Housing starts crash 30.2% in April amid Covid-19 lockdown

ConDig (19-May-20).  Construction of new homes in the US nosedived 30.2% in April as economic activity ground to a halt in the wake of the Covid-19 pandemic-driven lockdown of the country.

The drop took starts to a seasonally adjusted annual rate of 891,000 units compared with 1.22 million units in March. 

Single-family starts fell 25.4% to a 650,000 seasonally adjusted annual rate. This is the lowest single-family starts rate since the first quarter of 2015. The multifamily sector, which includes apartment buildings and condos, crashed 40.5% to a 241,000 unit pace.

Overall permits, which are a sign of future construction activity, tumbled 20.8% to a 1.07 million unit annualized rate in April. Single-family permits fell 24.3% to a 669,000 unit rate, while multifamily permits dipped 14.2% to a 405,000 pace.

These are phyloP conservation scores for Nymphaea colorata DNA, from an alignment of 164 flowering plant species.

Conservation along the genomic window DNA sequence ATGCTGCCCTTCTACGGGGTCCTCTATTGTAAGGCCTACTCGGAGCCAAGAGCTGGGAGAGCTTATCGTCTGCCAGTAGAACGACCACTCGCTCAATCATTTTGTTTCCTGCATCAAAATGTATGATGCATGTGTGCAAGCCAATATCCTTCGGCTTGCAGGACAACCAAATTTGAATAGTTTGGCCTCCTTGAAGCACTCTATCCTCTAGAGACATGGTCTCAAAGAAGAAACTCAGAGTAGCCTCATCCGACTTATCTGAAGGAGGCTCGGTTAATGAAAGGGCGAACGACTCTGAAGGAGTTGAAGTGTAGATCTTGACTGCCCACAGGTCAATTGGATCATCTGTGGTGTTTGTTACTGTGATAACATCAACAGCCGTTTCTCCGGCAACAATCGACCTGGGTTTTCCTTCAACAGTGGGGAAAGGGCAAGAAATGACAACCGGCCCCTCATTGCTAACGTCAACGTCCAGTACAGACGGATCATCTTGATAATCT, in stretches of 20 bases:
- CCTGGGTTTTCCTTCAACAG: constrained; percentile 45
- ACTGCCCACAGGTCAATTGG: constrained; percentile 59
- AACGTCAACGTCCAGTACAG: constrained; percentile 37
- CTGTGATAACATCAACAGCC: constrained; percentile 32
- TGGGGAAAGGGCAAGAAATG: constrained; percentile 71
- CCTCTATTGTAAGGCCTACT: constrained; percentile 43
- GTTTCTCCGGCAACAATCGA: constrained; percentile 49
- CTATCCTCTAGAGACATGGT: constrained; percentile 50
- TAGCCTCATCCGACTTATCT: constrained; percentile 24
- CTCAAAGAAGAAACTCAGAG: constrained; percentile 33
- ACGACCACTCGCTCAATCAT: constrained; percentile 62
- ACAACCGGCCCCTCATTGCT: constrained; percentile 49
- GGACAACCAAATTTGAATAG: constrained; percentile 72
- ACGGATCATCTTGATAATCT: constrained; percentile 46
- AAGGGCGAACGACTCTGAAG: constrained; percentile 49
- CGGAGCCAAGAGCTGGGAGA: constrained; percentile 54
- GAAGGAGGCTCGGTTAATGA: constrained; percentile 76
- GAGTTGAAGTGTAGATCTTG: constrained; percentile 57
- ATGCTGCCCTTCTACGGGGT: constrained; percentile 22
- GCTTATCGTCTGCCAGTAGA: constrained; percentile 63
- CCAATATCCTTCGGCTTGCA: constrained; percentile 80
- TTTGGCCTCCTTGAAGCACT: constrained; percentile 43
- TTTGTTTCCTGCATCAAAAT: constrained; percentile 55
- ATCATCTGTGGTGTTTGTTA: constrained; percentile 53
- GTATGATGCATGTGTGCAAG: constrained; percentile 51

“Despite today’s numbers, there is an undercurrent of long-term positivity in the housing market that will likely allow for a strong rebound,” said Dean Mon, chairman of the National Association of Home Builders (NAHB).

“Our builder confidence index has already shown signs of a turnaround. Housing was showing signs of momentum before the pandemic and is poised to lead the economic recovery as virus mitigation efforts take hold and more states take gradual steps to reopen.”

The NAHB noted that while April numbers were down sharply, they were better than forecasted and should improve as states across the country slowly start to reopen.

Total cases of Covid-19 in the US were reported at 1.48 million as of May 18 and total deaths allegedly at 89,407. 

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